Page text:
It is worth remembering that you will not agree with everything you read in the suggested books. Examples being that my systematic theology recommendations primarily hold to covenant theology and paedobaptism, while I don’t.
Everyone’s a Theologian
R.C. Sproul’s book is a classic introduction into systematic theology that is accessible for everyone. He shows why everyone is a theologian and why theology isn’t a dry practice for the ivory tower.
Knowing God is simply a classic that is rich and well written. This is not only a work about theological truths, but it is one that is practical and does especially well as expressing the real-life implications of theology.
The Moody Handbook of Theology
By Paul Enns contains a great overview of biblical theology, systematic theology, historic theology, and contemporary theology. It’s a great quick resource for a variety of issues.
By Wayne Grudem is a fantastic introduction into systematic theology and is very readable. This is the most common text used in universities on the subject of Theology. While many have ‘words’ to say about this systematic, I think it is a great primer despite disagreeing with Grudem on a variety of issues.
By Louis Berkhof is a classic and a fairly easy read. You’ll be presented with plenty of proof texts to crack your bible open with to get the most of your study of systematic theology.
by Herman Bavinck is a harder read, but well worth the time and effort. It has easily become one of my favorites. A very thorough treatment that is excellent, especially in the abridged edition (originally in four volumes).
by Thomas Oden. This volume is interesting in that it seeks to establish a systematic theology based, primarily, on early church writings.
By John Calvin. One of the hardest reads here, but a very rich volume that is considered a classic and will challenge you.
2000 Years of Christ’s Power Series
By Nick Needham. This series (4 books in total, while the fifth book is being written) is fantastic. It is easily accessible and has a lot of information in a format all people can enjoy. It’s an amazing introduction that has turned those individuals who don’t like history around.
The Story of Christianity Set
By Justo Gonzalez. It is a fantastic read and handles the information of church history very well. He is organized and will get you through a survey of church history from the early church to the present day in his two volumes.
A History of Christianity in the US and Canada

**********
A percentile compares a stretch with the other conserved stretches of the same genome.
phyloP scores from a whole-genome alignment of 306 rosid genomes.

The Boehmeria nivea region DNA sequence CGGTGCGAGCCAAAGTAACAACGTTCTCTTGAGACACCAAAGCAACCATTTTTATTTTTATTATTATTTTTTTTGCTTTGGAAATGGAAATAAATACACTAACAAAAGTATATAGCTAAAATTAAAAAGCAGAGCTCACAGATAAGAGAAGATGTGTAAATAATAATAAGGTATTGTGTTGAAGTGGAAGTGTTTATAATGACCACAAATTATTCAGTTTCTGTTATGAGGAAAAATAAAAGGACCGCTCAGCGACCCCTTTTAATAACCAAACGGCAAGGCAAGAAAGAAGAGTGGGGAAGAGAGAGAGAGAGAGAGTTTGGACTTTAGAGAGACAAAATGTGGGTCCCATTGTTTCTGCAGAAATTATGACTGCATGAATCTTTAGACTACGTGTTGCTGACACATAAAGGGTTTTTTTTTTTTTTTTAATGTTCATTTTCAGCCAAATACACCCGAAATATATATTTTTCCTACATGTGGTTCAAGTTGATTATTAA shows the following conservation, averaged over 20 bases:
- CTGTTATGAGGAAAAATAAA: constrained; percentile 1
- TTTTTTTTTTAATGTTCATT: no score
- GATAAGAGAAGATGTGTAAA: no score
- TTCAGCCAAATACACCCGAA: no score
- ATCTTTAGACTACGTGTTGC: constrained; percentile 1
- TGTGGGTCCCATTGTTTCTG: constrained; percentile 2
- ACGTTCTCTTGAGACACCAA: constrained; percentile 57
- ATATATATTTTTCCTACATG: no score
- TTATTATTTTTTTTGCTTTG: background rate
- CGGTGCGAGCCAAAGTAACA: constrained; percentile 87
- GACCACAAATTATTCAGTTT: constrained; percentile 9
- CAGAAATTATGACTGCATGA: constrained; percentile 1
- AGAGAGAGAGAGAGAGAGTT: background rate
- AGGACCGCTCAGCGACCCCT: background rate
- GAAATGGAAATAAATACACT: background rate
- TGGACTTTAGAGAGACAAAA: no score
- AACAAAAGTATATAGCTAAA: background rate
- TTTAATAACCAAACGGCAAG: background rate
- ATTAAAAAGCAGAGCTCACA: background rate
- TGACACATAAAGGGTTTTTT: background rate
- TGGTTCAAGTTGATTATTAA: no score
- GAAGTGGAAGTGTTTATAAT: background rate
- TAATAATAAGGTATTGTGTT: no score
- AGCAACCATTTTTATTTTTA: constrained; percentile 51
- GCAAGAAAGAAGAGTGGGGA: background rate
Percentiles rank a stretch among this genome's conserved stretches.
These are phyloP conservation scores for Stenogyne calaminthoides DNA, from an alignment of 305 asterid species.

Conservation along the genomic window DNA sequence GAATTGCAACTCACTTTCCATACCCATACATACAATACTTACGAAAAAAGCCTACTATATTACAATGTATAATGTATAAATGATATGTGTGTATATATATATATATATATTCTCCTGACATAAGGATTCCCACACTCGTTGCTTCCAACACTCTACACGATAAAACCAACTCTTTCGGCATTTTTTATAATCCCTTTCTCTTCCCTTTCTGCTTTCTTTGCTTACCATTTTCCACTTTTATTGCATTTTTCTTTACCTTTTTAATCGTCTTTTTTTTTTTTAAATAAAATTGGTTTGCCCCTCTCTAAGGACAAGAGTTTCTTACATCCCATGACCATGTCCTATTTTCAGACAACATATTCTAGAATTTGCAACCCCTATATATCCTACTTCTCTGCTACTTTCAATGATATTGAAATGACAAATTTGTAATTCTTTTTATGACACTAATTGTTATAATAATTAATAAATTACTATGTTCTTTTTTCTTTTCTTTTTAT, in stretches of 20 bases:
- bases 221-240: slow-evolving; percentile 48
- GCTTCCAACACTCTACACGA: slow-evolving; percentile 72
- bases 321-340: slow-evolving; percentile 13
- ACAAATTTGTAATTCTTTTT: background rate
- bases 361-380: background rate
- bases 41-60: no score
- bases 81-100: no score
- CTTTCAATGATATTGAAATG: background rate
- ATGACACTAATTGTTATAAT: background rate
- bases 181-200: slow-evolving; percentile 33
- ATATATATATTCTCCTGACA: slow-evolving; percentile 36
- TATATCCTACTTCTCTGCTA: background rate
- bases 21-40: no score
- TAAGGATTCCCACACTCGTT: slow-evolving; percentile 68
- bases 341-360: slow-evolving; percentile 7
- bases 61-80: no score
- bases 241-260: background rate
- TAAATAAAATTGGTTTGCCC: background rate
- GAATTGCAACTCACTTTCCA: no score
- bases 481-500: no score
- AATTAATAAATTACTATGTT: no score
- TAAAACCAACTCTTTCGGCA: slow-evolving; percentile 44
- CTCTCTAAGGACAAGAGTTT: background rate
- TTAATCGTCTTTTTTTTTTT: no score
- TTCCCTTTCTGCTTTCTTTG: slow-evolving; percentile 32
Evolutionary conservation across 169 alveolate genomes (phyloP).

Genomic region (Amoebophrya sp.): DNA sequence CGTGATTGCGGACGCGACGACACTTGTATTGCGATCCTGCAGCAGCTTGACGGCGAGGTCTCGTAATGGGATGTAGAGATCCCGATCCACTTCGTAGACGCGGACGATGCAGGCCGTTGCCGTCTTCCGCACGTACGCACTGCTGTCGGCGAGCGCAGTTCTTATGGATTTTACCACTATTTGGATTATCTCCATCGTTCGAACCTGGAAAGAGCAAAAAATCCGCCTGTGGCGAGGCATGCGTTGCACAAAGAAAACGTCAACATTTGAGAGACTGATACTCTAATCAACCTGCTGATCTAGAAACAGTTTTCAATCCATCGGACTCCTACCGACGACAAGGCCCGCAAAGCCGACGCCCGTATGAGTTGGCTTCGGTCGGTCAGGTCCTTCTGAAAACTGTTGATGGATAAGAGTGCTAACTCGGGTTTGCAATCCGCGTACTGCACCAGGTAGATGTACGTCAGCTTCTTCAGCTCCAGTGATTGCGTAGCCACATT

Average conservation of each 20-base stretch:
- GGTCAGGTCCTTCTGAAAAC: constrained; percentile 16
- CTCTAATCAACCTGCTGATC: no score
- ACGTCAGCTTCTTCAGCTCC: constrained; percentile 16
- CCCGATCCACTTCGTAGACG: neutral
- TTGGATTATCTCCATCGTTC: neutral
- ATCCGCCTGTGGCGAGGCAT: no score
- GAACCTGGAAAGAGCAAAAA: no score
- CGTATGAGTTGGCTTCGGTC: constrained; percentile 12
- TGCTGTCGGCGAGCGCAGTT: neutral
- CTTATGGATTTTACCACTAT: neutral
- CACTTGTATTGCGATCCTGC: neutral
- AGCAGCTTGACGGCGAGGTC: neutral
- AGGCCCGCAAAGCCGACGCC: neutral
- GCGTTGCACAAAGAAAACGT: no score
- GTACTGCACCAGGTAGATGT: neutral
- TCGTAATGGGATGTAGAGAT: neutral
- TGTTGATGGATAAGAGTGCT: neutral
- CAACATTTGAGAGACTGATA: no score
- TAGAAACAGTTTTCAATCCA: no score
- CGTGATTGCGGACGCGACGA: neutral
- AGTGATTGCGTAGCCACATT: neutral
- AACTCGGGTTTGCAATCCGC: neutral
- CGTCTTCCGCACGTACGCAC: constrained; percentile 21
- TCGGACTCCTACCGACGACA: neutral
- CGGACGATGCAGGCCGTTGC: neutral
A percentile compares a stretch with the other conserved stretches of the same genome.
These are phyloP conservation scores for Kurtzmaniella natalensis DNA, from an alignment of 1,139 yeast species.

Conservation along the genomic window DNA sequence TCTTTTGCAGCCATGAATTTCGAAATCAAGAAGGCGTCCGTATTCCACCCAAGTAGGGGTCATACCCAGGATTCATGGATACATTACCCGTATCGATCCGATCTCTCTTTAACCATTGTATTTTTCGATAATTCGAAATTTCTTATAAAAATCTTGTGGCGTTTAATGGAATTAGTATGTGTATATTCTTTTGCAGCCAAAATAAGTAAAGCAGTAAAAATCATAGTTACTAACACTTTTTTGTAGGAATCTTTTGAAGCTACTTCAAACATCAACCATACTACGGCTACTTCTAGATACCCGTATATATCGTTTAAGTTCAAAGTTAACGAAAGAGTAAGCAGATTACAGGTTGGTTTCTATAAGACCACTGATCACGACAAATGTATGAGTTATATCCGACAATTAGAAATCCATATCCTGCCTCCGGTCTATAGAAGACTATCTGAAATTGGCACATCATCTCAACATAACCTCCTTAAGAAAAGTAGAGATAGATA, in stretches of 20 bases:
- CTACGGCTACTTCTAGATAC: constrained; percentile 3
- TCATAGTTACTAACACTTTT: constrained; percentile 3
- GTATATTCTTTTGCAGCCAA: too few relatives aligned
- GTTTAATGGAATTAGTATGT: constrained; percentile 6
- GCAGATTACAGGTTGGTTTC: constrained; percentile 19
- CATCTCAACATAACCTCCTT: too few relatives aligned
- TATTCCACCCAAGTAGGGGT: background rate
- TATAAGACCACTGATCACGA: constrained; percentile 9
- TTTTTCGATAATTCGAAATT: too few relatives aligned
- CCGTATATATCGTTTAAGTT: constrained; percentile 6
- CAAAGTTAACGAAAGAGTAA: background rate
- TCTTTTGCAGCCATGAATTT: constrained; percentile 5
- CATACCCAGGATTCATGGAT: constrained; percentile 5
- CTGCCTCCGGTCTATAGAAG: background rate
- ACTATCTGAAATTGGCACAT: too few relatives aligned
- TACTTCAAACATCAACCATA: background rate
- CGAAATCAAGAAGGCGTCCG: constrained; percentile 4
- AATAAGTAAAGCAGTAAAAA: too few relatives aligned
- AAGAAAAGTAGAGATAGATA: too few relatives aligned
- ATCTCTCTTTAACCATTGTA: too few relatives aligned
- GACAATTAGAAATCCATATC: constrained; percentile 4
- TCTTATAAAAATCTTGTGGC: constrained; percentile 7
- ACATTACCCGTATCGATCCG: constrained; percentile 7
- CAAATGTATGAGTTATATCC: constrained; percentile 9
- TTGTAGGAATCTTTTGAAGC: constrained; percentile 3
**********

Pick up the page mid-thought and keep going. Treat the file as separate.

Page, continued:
By Mark Noll is a good treatment of history in North America. I enjoyed the details and the amount of research Noll puts into this volume. It is fairly readable and accessible, though for some it could feel bogged down in all the facts.
By Michael Kruger. It deserves to be read by every Christian for the sake of understanding the canon of the bible. While the canon is not my favorite subject, I found this particular book to be extremely helpful on the subject and I refer back to it often.
On the Bible
From God to Us
By Geisler and Nix is a great book that covers a lot of ground. This book will leave you well rounded and will let you dip your toes into various topics that go much deeper. While some information is outdated or needs to be double checked (primarily dealing with textual criticism), you’ll get a solid foundation in a readable format.
The Text of the New Testament
by Metzger and Erdman (before he apostatized). This book is a standard text in many seminaries on the subject of textual criticism and the manuscripts of the bible. It is a great volume, but a more scholarly read. I find myself referencing it semi-regularly.
Fundamentals of New Testament Textual Criticism
By Porter and Pitts. This volume is much more accessible than “The text of the New Testament”, but at the expense of more information. This is a great primer and it includes a discussion on CBGM that “the text of the New Testament” doesn’t have.
Myths and Mistakes
By a variety of authors. It covers a lot of misinformation that is floating around on the subject of textual criticism. It is a fantastic volume and a must for every pastor, apologist, or student who wants to know more accurately about textual criticism.
The King James Only Controversy
by James White is a great book on the subject of the King James Only movement. It is a great book if you want to know whats going on between the NIV and the KJV or how to discuss with those in the KJV camp.
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